The strength and success of any community or country is made up of many strands. Leadership is, of course, vital, to set the right direction. But leadership alone can’t make this vision real. This requires the sustained efforts of tens of thousands of people at all levels.
Governments, for example, aim to establish the right framework for economic growth and rising prosperity. But it is entrepreneurs who have the vision and courage to spot opportunities and the drive to set up businesses and create jobs.
In every city, town and village, there are individuals who are the cornerstones of their community. It might be their dedication to their job which explains why they have such a positive impact. They could be teachers who, year after year, inspire their pupils to reach their potential or medical staff whose care and compassion saves and transforms lives.
But these contributions go beyond working lives. They could be caregivers who look after children, volunteers who are the backbone of their community or neighbours who are always ready to lend a helping hand.
Look, for instance, at the example of sport. It is elite sportsmen and women whose names are known to millions and who win international titles and competitions. But they invariably owe a huge debt, as they themselves would be the first to admit, to local volunteer coaches who first set them on the road to success.
It is, of course, the same story with a country. Like these top athletes, Kazakhstan has found itself striding up international tables. We have been fortunate in the leadership that Kazakhstan has enjoyed. But as President Nursultan Nazarbayev never tires of pointing out, our country’s achievements are the product of extraordinary efforts across our whole society.
It is vital that these many and varied contributions are not neglected. It is not just that these individual efforts deserve recognition. By telling these stories, we also help improve national – and international – understanding of the progress that has been made, how it has been achieved and what needs to be done to ensure improvements continue. Importantly, this recognition can also help encourage others to step up their own efforts.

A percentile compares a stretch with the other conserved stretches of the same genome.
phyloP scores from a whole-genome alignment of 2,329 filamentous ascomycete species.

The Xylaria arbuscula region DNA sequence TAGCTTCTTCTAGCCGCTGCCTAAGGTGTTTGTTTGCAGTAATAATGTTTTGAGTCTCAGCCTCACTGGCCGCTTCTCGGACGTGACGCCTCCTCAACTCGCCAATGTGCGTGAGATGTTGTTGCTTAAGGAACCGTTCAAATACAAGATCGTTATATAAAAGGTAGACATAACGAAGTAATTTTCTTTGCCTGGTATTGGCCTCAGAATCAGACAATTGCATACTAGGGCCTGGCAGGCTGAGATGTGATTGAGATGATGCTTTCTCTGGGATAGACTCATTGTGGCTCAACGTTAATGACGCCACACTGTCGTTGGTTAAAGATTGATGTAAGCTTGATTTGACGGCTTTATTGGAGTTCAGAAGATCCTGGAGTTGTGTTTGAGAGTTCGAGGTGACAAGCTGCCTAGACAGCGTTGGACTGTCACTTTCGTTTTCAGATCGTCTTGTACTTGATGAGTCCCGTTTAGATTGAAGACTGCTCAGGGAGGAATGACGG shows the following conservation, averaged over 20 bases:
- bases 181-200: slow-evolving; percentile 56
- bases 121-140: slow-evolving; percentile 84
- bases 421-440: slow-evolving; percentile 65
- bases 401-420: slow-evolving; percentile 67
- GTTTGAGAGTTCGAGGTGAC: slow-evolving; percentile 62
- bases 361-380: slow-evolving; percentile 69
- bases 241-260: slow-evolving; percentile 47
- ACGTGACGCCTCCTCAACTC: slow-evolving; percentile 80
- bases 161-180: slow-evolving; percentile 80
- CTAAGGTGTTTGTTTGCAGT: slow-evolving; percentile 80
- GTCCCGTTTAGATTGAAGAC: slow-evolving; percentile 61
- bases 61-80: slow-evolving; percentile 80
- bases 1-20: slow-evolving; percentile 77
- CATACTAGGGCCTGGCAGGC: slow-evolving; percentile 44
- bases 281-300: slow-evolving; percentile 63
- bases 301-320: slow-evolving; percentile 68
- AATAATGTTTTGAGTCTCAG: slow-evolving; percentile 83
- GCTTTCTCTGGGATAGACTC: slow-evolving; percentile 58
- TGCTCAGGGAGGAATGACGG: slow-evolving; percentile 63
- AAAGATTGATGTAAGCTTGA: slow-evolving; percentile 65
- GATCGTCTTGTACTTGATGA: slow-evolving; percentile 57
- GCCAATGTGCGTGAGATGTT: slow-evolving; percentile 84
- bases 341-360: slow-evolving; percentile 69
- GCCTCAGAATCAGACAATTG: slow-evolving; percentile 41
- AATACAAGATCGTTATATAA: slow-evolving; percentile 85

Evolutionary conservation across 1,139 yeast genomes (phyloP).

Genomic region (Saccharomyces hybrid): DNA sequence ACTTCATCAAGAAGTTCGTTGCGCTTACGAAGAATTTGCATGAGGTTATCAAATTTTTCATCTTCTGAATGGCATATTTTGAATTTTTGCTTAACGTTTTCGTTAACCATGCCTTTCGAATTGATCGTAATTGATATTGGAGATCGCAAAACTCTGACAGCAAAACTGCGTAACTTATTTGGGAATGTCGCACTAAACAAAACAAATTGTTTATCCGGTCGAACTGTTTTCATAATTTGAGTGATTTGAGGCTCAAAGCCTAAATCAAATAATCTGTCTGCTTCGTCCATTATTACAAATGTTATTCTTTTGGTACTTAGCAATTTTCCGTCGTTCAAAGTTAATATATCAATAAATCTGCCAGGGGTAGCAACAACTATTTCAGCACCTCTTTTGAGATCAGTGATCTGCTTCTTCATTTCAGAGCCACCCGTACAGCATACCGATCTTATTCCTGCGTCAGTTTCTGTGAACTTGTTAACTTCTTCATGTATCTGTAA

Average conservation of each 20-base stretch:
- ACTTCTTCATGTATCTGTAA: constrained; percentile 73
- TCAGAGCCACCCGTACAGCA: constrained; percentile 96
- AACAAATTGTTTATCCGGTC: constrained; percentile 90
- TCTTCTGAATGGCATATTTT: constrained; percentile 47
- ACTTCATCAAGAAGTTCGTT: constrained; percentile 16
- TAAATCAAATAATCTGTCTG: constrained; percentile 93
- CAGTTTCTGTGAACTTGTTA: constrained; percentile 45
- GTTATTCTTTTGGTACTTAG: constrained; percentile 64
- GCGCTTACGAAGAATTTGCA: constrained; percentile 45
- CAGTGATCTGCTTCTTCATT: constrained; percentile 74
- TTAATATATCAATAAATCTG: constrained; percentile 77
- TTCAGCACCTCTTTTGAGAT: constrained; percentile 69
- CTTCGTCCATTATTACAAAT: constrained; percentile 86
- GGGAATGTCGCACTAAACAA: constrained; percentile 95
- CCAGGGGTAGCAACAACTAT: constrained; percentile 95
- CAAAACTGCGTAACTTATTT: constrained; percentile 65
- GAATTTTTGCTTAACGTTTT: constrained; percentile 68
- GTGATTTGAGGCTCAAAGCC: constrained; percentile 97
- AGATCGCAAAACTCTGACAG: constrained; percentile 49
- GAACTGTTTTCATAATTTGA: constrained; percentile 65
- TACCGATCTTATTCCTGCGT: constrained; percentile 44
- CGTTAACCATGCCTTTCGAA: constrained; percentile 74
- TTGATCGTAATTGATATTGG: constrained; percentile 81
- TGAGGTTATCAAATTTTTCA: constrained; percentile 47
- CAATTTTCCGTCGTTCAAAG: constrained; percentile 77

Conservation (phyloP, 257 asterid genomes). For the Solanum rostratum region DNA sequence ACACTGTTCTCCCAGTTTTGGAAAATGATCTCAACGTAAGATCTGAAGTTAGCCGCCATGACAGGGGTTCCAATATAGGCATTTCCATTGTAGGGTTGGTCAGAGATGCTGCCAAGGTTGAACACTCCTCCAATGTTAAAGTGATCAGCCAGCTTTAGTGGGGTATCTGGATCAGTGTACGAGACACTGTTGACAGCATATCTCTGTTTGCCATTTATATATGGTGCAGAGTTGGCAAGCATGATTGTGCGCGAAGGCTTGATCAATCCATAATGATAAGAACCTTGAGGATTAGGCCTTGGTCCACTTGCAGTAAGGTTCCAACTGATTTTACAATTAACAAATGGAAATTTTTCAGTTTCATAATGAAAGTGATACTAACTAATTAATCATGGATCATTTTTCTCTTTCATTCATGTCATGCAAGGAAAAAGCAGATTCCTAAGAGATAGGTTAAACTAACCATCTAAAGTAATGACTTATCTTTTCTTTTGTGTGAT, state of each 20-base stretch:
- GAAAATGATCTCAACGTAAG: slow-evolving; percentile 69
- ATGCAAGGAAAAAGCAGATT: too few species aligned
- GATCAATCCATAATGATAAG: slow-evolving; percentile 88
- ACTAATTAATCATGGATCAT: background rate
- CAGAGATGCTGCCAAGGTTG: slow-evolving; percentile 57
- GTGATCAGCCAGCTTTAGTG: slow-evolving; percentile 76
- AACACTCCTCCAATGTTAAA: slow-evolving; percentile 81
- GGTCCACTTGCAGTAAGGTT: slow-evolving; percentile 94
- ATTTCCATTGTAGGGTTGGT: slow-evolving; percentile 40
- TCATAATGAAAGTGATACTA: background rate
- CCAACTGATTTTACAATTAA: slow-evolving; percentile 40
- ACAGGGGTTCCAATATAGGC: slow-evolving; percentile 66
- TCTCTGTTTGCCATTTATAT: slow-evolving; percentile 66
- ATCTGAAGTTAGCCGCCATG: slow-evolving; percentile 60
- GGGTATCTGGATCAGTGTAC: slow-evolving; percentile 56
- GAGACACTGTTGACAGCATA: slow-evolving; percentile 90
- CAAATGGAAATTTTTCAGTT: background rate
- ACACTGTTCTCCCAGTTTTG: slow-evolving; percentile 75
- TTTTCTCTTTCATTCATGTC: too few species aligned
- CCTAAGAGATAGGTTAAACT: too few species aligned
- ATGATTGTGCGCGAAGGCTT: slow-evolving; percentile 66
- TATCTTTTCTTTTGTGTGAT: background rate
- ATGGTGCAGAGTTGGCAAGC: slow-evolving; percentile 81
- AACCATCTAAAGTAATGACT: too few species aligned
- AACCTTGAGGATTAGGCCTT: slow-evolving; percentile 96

Celebrating these contributions is the aim of the 100 New Faces initiative. Launched as part of the Modernisation of Kazakhstan’s Identity programme earlier this year, the intention is to find 100 individuals drawn from every region, sector and age group.
Together, they will form a true cross-section of our society but united by the fact that each, in their own way and through their own talent and effort, have helped build modern Kazakhstan. It is also intended that these names – the brightest and best that our country has to offer – will go far beyond the well-known. Minister of Information and Communication Dauren Abaev has said he wants to see unsung heroes and heroines identified and celebrated.
Identifying these role models can’t be done without the full involvement of the wider public. It is often, of course, only their own colleagues, neighbours and friends who know how valuable their efforts have been and the sacrifices that they have made. It is why the public has been asked to help by nominating individuals who should be considered.
The initiative has clearly struck a chord. More than 1,000 individual nominations from the public have already been received and more are arriving every week at the specially designed website 100esim.el.kz. Other names have come from national and local organisations. Rightly the public has also been promised a role in selecting the final 100 faces after nominations close next month. After all, it is their story that the winners will be helping to tell.